All in all a good read, just not a great one.

User review
Perspective from one in the known
This book is nothing about programming skills. It is about the life as a programmer. I think this is a very good read.

Most likely one's career experience will be very different from other people's. It highly depend on the specific individual. Possibly no one approach works for every one.

Bare in mind that this is just one man's perspective. The good thing about the book is that it makes you aware of the things besides just the technical skills, in case you are not aware of those yet.

Although one could possibly get by ignoring these issues all together, chances are it will be in you advantage to know the `soft skills` very well.

I have enjoyed this book and it does not take much time at all.

User review
Pragmatic approach to dealing with business people
This book does a few things well and trhen does them well again. It is humourous, readable and funny ,, oh and practical too. Some what a cross between Dilbert, How to win friends and influence people and the one minute manager series.

This book sets up its chapters to mirror a typical development project scenario from inception to delivery. Each chapter looks at managements needs verses developer needs and how to manage the process of ensuring both sides get what they want.

Chris Duncan rightly points out the coders tend be artists who want to code great code in a perfect environment with little regards to the financial relaities of business. He conversely points out that business people (who pay us to code ) have agendas based on making a profit (which keeps us in paid employment) and that neither side is wrong. His basic approach is, 'Developers live in a business environment dedicated to making money. business managers pay the bills, they call the shots. Get over it and learn how to become saavy enough to survive this reality'.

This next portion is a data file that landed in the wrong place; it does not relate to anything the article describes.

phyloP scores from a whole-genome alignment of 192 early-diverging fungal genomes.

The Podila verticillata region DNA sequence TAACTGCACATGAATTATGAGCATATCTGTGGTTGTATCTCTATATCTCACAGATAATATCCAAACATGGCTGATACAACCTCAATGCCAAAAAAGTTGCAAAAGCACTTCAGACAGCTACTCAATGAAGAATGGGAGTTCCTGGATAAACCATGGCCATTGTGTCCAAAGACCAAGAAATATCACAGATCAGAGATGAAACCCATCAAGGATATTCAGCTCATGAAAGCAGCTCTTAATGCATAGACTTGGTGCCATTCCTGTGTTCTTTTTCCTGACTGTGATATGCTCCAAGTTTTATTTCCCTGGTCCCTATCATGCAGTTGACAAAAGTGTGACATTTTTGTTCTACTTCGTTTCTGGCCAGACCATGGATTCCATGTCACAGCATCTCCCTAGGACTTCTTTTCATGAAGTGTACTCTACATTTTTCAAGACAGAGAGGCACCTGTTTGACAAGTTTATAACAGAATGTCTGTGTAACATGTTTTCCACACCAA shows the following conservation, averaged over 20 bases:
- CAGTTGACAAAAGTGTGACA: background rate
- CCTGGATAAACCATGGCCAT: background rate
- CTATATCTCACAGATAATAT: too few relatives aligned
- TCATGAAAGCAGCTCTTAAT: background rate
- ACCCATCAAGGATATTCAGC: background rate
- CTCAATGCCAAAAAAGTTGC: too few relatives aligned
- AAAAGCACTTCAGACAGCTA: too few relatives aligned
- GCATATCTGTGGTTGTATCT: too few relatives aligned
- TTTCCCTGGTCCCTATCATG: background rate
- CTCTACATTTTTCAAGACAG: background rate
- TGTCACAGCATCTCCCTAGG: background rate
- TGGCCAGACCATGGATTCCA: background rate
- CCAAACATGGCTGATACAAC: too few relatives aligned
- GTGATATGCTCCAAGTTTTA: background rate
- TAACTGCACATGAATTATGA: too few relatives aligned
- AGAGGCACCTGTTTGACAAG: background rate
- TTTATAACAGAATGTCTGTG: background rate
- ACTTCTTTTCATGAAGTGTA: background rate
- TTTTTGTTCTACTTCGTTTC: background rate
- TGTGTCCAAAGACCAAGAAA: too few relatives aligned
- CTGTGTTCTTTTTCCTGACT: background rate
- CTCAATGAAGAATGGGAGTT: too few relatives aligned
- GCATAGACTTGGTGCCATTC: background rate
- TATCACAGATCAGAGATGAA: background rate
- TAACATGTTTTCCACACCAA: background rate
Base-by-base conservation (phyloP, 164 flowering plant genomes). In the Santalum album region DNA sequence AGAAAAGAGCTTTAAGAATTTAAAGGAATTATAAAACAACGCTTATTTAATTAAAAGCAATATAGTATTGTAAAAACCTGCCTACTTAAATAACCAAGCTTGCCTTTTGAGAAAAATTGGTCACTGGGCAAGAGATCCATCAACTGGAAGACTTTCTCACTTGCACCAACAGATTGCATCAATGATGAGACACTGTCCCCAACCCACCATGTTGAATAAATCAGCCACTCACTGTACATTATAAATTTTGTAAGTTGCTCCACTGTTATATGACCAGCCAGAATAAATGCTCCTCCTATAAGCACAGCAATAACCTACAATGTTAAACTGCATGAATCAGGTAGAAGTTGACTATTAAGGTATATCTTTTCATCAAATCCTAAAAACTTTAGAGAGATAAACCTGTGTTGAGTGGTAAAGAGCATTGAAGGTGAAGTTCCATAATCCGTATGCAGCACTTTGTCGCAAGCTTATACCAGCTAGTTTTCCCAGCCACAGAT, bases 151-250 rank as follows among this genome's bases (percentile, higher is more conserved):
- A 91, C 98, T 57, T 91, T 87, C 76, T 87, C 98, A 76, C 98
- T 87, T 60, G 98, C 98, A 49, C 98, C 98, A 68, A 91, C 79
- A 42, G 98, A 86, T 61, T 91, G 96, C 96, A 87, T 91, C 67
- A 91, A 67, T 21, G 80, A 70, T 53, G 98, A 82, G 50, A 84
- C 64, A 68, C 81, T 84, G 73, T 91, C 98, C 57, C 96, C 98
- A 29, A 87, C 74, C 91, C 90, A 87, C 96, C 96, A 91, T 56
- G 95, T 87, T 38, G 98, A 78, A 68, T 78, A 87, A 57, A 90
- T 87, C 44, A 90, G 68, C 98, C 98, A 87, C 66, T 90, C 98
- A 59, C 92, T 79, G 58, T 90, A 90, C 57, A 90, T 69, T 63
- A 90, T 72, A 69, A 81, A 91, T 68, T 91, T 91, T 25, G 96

He also points out that business managers tend to set the development deadlines, decide on the scope, create the scope creep and then fire those who fail to meet their demands. He believes that is our fault as coders for not communicating in an understable way that business managers understand and can relate too. If we can become saavy enough to talk to them in ways they understand ($ and cents) then we have a better chance of managing our projects through to a successful, and non-burn out, completion while also maintaining a life along the way.

Using this as his base line he then gives a set of anecdotes, ideas, stories and humourous observations on the mis-communications that occur between managment (who pays for projects) and the coding teams (who develop the projects). It uses a commonly recognised cast of characters to show how various people interact and where the gaps are that cause long hours of coding to meet impossible deadlines and unstoppable scope creep can occur. he then gives some pragmatic ideas on how to avoid, plug, disarm or minmise these problem areas so both sides have a win / win situation.

What this book doesn't do.

1 - It doesn't attempt to give a magical cure for all develop project ailments in the corporate world, rather it tries to give guidence on the best way to deal with those ailments in a way that meets managmeents needs and avoids personal burnout.

2 - This book is not a book designed to make you a better project manager. It is a book designed to help you be a better coder working in the business world. Become more business needs aware and you will become a better coder. You may even get your life back.

3 - It does not espouse a new project development methodology and it does not give negative ways to sabotage, goof off or earn money for nothing. Rather it looks ways of lubricating the interactions between managmeent and coders so both sides get what they want.